The vines tightened once more, carefully avoiding the staff. Heat began to rise in Cass, from somewhere deeper this time. Her cheeks burned. She could feel the tension in her own face and wondered how it looked to those around her.
She knows nothing of me, of what I’ve been through. Arrogant, insolent, spoiled little capital bitch. Maybe I should just let her have it after all.
That’s it, Cass! Now you’re beginning to see things my way. It’s not all bad.
A shiver went down Cass’s spine.
I didn’t mean that. Leave me alone. Get out of my head.
This is the life you chose by pulling the staff, Cass. Remember, this is about my will. And I’ll be with you until it’s been carried out. Finish them so we can move on.
“No!” Cass shouted.
She pointed her staff at the ground and released the energy building within her. It was hot, so much so that for a second, she feared she had hit her own feet. The vines dissipated. She could hear the soldiers shouting. She jumped back, catching her foot on an exposed tree root and almost falling backward. She grabbed the tree trunk, felt her way around it, and, once her feet found a clean path, she took off running.
Her body was hot. And the corners of her mouth were twitching. Cass tried to prevent coherent thought from congregating in her brain. She didn’t want to think about how good that release had felt. That direct connection to the arcane. And that burst of power. She didn’t want to give the idea purchase in her brain, let alone give the Goddess the satisfaction of knowing she was right. But it had felt good, right, and it was the first time in ten years that she had felt anything so close.
A burst of hot energy zipped past her cheek, singeing it before impacting a nearby tree. The force of the blast was so great, it caused Cass to lose her footing. She staggered and grabbed for a nearby tree. It was gnarled and Cass’s body almost folded back into it. A nearby sound caused Cass’s heart to pound with terror.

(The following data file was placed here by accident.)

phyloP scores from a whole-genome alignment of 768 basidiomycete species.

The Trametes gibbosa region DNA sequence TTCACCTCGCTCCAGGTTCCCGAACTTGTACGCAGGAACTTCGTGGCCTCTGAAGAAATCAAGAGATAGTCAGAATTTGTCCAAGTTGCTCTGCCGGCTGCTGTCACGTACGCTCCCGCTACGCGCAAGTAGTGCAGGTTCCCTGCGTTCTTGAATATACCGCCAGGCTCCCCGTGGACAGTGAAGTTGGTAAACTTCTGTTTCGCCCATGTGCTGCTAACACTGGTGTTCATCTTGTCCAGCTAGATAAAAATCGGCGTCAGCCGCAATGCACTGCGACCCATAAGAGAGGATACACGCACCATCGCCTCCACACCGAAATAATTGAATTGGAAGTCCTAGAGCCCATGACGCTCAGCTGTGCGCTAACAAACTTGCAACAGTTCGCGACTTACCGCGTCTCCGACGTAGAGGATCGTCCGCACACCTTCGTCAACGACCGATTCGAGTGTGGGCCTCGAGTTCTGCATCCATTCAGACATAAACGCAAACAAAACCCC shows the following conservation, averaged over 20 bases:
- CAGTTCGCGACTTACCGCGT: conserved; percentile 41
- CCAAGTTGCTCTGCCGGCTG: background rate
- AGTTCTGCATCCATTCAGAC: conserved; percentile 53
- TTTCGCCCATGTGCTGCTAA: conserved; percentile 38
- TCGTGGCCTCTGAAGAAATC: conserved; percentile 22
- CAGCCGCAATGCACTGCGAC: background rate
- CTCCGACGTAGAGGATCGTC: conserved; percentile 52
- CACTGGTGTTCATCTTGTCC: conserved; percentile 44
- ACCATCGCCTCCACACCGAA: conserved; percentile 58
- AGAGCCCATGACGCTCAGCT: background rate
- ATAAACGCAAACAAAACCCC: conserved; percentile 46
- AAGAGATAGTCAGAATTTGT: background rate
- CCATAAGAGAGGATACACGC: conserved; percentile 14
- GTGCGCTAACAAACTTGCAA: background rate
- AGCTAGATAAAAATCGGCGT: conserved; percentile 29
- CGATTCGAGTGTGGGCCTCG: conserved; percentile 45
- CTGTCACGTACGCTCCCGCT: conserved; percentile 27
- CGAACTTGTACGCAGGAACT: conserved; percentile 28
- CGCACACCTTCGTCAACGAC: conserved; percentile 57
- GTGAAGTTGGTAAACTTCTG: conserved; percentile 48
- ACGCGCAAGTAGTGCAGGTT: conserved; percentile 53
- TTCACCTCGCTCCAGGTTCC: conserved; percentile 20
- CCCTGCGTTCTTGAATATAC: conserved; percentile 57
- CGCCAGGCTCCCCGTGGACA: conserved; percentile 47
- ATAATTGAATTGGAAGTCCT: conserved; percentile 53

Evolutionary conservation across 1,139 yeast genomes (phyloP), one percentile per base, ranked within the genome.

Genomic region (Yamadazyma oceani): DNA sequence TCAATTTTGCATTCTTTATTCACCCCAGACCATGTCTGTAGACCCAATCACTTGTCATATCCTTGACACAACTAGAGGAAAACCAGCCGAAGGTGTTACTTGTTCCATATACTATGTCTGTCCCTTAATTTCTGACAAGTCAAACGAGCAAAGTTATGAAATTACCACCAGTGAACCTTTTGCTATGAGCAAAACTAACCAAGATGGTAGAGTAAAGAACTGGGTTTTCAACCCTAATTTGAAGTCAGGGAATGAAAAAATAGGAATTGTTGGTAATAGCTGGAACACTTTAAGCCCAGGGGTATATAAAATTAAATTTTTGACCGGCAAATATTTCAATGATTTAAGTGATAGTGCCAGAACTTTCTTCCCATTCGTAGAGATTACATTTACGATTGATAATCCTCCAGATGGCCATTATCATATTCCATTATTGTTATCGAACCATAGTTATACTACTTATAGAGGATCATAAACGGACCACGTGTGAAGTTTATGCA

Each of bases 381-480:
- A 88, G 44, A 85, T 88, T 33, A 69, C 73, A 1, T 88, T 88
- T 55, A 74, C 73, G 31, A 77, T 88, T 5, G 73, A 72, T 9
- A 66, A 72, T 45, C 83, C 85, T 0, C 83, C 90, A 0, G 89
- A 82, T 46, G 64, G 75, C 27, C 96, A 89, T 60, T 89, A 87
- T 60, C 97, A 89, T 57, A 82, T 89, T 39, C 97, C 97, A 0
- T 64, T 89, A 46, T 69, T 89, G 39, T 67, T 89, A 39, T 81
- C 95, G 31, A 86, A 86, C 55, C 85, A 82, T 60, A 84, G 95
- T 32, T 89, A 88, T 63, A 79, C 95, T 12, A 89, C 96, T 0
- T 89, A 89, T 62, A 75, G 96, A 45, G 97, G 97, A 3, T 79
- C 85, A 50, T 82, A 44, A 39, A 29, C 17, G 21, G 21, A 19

Water. The Moor River was below.
Cass turned to face the direction the blast had come from, lifting the staff and pointing. It began to heat up once more.
“I said stay away!”
“Give me the staff and I shall happily oblige!”
She could feel the girl getting close, the soldiers not far behind. She was within striking distance with the staff. But the staff was scalding even through the gloves. She was sure that merely tapping the girl would cause the impacted clothing and skin to melt instantly.
Cass took another step backward. Crescia again moved to close the distance.
“Lady Crescia, move aside!”
Cass heard the man, Aln’s, voice and felt Crescia step to the left. Cass leapt to the right and a blast shot between them.
It barely missed her face and struck the gnarled tree behind her. The cliffside shook. She heard another crackle. Another blast was inbound. Cass had no time to dodge; it was aimed at her chest this time. Her hands shot out, placing the staff in the blast’s path. She spun it and it deflected the blast at the ground.
The brittle ground quaked beneath her feet. Then it was gone and she – they – were falling. Crescia’s screams filled her ears, only quieting when they were drowned out by the approaching roar of the river.
Whether of her own will or not, she wasn’t sure, but Cass’s hand shot out and directed the staff’s energy at the water below. Something cold surged around them. Before Cass could grasp what was happening, they impacted the water hard.
And then, there was nothing.
Thanks as always to my wonderful editor, Catherine! It was fun writing a battle scene this time around. Thank you guys as always for reading!